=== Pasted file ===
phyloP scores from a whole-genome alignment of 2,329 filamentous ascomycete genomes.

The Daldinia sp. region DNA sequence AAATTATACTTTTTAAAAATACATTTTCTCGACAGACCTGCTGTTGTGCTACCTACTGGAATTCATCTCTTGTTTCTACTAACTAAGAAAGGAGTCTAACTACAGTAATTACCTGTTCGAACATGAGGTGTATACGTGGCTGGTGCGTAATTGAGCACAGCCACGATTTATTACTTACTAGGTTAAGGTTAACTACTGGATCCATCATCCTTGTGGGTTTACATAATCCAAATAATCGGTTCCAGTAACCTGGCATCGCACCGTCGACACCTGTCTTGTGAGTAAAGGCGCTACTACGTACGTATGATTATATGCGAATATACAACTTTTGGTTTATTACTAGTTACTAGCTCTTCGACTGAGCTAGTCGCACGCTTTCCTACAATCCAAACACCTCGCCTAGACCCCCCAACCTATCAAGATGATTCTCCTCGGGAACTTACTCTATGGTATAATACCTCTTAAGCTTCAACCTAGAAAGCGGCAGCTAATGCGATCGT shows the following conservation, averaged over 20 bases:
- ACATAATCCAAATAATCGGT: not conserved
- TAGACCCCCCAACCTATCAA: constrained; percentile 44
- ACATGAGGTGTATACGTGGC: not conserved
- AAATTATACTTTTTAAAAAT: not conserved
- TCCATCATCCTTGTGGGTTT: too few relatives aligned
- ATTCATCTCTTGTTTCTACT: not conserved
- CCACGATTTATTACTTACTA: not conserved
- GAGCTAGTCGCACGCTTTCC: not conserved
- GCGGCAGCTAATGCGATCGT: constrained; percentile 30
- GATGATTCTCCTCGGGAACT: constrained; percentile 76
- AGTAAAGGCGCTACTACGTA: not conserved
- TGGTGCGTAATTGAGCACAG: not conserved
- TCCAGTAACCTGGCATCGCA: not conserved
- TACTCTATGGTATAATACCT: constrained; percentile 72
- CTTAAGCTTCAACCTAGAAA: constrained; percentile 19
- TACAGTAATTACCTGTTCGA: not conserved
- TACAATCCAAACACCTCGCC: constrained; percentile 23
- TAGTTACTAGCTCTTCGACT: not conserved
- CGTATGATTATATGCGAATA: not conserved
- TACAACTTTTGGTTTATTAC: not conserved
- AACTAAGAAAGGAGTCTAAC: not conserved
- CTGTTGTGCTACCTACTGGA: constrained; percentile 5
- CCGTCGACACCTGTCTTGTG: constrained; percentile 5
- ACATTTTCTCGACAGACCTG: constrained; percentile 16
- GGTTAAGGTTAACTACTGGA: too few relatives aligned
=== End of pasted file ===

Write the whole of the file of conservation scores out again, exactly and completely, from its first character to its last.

phyloP scores from a whole-genome alignment of 2,329 filamentous ascomycete genomes.

The Daldinia sp. region DNA sequence AAATTATACTTTTTAAAAATACATTTTCTCGACAGACCTGCTGTTGTGCTACCTACTGGAATTCATCTCTTGTTTCTACTAACTAAGAAAGGAGTCTAACTACAGTAATTACCTGTTCGAACATGAGGTGTATACGTGGCTGGTGCGTAATTGAGCACAGCCACGATTTATTACTTACTAGGTTAAGGTTAACTACTGGATCCATCATCCTTGTGGGTTTACATAATCCAAATAATCGGTTCCAGTAACCTGGCATCGCACCGTCGACACCTGTCTTGTGAGTAAAGGCGCTACTACGTACGTATGATTATATGCGAATATACAACTTTTGGTTTATTACTAGTTACTAGCTCTTCGACTGAGCTAGTCGCACGCTTTCCTACAATCCAAACACCTCGCCTAGACCCCCCAACCTATCAAGATGATTCTCCTCGGGAACTTACTCTATGGTATAATACCTCTTAAGCTTCAACCTAGAAAGCGGCAGCTAATGCGATCGT shows the following conservation, averaged over 20 bases:
- ACATAATCCAAATAATCGGT: not conserved
- TAGACCCCCCAACCTATCAA: constrained; percentile 44
- ACATGAGGTGTATACGTGGC: not conserved
- AAATTATACTTTTTAAAAAT: not conserved
- TCCATCATCCTTGTGGGTTT: too few relatives aligned
- ATTCATCTCTTGTTTCTACT: not conserved
- CCACGATTTATTACTTACTA: not conserved
- GAGCTAGTCGCACGCTTTCC: not conserved
- GCGGCAGCTAATGCGATCGT: constrained; percentile 30
- GATGATTCTCCTCGGGAACT: constrained; percentile 76
- AGTAAAGGCGCTACTACGTA: not conserved
- TGGTGCGTAATTGAGCACAG: not conserved
- TCCAGTAACCTGGCATCGCA: not conserved
- TACTCTATGGTATAATACCT: constrained; percentile 72
- CTTAAGCTTCAACCTAGAAA: constrained; percentile 19
- TACAGTAATTACCTGTTCGA: not conserved
- TACAATCCAAACACCTCGCC: constrained; percentile 23
- TAGTTACTAGCTCTTCGACT: not conserved
- CGTATGATTATATGCGAATA: not conserved
- TACAACTTTTGGTTTATTAC: not conserved
- AACTAAGAAAGGAGTCTAAC: not conserved
- CTGTTGTGCTACCTACTGGA: constrained; percentile 5
- CCGTCGACACCTGTCTTGTG: constrained; percentile 5
- ACATTTTCTCGACAGACCTG: constrained; percentile 16
- GGTTAAGGTTAACTACTGGA: too few relatives aligned